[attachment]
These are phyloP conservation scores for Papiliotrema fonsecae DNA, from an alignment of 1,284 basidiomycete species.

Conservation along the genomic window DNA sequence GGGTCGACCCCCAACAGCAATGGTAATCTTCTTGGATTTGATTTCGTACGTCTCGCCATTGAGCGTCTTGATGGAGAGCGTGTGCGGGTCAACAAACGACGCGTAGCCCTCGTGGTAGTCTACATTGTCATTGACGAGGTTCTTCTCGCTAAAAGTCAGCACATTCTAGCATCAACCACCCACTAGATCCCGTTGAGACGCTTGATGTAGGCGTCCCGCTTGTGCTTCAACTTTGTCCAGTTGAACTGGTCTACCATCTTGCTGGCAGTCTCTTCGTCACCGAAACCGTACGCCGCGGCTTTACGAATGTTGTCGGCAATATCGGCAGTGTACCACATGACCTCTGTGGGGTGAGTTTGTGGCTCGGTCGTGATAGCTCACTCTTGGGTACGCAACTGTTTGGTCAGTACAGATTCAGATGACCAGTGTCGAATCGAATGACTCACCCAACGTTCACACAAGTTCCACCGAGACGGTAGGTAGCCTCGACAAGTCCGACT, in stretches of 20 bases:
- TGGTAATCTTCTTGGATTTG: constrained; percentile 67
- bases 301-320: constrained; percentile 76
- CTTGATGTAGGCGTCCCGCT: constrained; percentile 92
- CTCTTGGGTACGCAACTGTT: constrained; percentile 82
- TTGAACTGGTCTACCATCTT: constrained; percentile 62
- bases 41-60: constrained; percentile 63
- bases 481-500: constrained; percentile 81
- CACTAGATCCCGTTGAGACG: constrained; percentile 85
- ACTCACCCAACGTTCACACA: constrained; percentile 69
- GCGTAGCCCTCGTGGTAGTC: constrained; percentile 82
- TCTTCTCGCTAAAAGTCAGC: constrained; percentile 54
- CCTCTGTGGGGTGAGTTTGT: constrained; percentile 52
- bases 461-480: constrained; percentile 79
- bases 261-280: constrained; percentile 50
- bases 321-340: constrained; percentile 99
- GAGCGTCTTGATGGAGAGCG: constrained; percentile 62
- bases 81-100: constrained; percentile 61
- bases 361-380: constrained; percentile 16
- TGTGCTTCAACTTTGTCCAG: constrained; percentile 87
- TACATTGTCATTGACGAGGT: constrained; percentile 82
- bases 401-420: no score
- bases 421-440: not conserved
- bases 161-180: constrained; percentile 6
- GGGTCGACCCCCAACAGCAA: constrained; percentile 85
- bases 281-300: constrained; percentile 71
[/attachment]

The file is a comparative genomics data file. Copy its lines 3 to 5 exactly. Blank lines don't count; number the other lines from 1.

- TGGTAATCTTCTTGGATTTG: constrained; percentile 67
- bases 301-320: constrained; percentile 76
- CTTGATGTAGGCGTCCCGCT: constrained; percentile 92